Books: The Once Favored Son

Flying solo across the Atlantic made Charles Lindbergh a hero. The turbulence hit soon after

Lloyd's of London refused to offer odds; the trip was too dangerous. Then ships in the Atlantic radioed sightings, and after 28 hours of flight, the Spirit of St. Louis crossed Dingle Bay on the southwest coast of Ireland; Lloyd's finally quoted 10-3 against Charles Lindbergh's making Paris. Six hours more, and he touched down at Le Bourget. A crowd of 150,000 engulfed the little plane like a tidal wave.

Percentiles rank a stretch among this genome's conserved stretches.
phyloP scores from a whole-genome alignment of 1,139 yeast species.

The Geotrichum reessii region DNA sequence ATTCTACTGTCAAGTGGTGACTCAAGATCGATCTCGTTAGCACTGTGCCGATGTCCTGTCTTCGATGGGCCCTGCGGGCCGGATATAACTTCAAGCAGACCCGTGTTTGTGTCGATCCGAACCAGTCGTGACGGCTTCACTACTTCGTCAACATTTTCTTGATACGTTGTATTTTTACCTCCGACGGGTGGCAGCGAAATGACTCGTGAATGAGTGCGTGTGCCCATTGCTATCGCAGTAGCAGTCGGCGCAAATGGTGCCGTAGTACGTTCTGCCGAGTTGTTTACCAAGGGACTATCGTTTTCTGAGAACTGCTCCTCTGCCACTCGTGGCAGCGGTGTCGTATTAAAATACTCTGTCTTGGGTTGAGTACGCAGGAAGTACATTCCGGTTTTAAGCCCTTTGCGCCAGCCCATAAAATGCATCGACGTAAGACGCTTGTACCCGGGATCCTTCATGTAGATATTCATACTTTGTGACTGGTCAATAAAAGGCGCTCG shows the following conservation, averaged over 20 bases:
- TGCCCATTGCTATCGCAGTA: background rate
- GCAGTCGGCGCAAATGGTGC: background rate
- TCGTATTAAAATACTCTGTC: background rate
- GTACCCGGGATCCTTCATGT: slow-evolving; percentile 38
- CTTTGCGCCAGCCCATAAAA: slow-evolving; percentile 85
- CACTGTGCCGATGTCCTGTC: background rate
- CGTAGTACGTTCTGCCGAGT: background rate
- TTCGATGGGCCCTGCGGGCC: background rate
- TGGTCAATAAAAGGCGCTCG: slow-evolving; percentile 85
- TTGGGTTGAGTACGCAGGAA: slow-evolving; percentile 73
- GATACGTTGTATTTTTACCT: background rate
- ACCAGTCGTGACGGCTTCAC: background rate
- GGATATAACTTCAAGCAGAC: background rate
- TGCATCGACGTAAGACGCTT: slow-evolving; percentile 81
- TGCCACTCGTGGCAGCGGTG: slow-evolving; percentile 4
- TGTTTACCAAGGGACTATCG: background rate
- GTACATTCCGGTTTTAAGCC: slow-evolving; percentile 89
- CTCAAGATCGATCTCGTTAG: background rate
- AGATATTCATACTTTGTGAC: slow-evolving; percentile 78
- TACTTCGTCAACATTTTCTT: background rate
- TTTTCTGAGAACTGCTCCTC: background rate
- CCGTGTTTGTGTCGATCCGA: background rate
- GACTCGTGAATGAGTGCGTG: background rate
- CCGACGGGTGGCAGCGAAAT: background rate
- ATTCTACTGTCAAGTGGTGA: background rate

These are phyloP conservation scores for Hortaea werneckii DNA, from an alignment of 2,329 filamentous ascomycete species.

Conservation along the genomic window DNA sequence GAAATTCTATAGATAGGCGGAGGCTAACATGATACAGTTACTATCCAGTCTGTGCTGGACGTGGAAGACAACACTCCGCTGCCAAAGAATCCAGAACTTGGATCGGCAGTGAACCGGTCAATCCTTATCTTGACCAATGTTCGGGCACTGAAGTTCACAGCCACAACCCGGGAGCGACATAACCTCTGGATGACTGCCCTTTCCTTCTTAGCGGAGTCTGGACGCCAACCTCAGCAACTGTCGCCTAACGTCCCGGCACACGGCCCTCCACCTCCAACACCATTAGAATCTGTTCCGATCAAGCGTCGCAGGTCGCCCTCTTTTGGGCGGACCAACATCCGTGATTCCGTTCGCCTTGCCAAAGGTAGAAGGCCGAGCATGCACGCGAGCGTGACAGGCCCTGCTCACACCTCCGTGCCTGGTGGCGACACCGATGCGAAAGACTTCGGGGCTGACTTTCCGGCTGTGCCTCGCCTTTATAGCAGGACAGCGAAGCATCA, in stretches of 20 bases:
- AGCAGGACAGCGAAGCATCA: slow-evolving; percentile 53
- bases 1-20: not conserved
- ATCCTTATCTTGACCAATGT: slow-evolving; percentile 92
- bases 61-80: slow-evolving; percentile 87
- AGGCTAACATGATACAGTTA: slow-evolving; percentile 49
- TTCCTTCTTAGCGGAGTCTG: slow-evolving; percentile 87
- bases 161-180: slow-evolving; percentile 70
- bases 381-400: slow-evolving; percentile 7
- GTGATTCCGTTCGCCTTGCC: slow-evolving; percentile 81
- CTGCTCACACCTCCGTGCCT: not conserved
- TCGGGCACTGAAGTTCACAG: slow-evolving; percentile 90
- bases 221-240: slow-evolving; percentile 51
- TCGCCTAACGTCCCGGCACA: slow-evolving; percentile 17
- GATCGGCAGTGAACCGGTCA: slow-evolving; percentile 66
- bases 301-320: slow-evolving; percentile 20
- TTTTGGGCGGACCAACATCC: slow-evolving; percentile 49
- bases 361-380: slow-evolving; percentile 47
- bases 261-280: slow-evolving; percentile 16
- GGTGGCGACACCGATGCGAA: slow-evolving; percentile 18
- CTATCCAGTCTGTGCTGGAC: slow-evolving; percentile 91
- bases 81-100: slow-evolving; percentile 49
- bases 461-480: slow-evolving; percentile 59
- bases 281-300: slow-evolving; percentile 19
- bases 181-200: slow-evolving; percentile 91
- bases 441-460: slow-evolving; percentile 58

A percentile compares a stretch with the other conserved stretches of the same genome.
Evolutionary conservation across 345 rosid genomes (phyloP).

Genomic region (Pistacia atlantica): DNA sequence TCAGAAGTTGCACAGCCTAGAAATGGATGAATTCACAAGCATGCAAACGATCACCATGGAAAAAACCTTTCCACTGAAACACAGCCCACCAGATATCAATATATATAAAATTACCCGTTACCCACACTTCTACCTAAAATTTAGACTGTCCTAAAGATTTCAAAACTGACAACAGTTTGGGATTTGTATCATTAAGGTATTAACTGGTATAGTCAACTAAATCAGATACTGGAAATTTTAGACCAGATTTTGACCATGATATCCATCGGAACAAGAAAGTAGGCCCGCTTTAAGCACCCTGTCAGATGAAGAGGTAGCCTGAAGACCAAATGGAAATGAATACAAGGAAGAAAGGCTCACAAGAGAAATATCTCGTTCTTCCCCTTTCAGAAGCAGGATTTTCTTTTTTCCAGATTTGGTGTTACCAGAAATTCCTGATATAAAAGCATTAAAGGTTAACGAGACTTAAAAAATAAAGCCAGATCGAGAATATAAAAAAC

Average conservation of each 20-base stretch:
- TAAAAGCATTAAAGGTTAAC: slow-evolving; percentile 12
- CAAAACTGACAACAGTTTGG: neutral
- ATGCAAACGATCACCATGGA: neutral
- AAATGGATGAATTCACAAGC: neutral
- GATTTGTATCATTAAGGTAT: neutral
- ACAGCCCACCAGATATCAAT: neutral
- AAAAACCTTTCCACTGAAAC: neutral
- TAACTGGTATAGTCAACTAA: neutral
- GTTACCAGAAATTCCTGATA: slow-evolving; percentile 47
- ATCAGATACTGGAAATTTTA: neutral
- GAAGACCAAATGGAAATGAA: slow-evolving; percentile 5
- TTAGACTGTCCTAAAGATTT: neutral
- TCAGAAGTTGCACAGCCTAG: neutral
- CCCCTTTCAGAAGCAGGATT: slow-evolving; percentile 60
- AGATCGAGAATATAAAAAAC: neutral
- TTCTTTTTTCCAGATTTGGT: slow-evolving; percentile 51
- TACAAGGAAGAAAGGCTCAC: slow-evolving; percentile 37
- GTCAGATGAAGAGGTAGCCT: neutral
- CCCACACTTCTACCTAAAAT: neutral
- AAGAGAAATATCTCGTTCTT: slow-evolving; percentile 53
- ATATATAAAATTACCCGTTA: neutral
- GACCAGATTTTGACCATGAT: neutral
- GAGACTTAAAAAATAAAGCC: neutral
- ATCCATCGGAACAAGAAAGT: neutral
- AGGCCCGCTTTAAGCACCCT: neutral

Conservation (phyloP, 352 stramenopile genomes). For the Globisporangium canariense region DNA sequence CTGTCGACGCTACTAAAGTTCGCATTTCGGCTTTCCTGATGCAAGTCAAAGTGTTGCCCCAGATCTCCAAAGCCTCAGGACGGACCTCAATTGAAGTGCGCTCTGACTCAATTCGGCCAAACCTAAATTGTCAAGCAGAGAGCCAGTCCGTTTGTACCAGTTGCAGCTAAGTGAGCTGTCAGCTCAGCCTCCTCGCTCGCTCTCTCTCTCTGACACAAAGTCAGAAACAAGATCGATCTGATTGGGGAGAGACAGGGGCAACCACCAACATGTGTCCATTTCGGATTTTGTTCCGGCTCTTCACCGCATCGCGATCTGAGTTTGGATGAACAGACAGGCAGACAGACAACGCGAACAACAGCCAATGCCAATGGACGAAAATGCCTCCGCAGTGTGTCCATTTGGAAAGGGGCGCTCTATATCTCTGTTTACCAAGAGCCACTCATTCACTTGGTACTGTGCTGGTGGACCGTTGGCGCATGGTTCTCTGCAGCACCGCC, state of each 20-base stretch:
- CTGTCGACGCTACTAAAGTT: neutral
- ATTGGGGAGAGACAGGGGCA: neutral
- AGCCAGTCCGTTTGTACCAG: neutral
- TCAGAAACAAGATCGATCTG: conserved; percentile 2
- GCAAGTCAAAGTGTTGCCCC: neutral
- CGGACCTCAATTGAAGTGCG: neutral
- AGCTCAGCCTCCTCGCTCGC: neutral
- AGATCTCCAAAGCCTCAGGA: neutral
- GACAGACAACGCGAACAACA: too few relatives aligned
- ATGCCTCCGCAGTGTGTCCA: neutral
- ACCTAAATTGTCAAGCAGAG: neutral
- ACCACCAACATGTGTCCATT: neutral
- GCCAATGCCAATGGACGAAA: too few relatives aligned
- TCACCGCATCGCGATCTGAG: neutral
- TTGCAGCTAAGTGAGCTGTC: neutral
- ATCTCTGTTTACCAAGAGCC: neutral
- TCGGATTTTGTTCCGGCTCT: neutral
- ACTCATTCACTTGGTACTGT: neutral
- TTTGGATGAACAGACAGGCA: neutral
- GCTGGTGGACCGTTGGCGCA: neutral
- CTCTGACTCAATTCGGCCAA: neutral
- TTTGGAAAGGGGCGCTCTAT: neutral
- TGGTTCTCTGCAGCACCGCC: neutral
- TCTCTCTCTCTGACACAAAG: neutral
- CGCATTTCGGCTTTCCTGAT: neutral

By May 1927, as A. Scott Berg writes in his superb biography, Lindbergh (G.P. Putnam's Sons; 640 pages; $30), "radio, telephones, radiographs and the Bartlane Cable Process could transmit images and...

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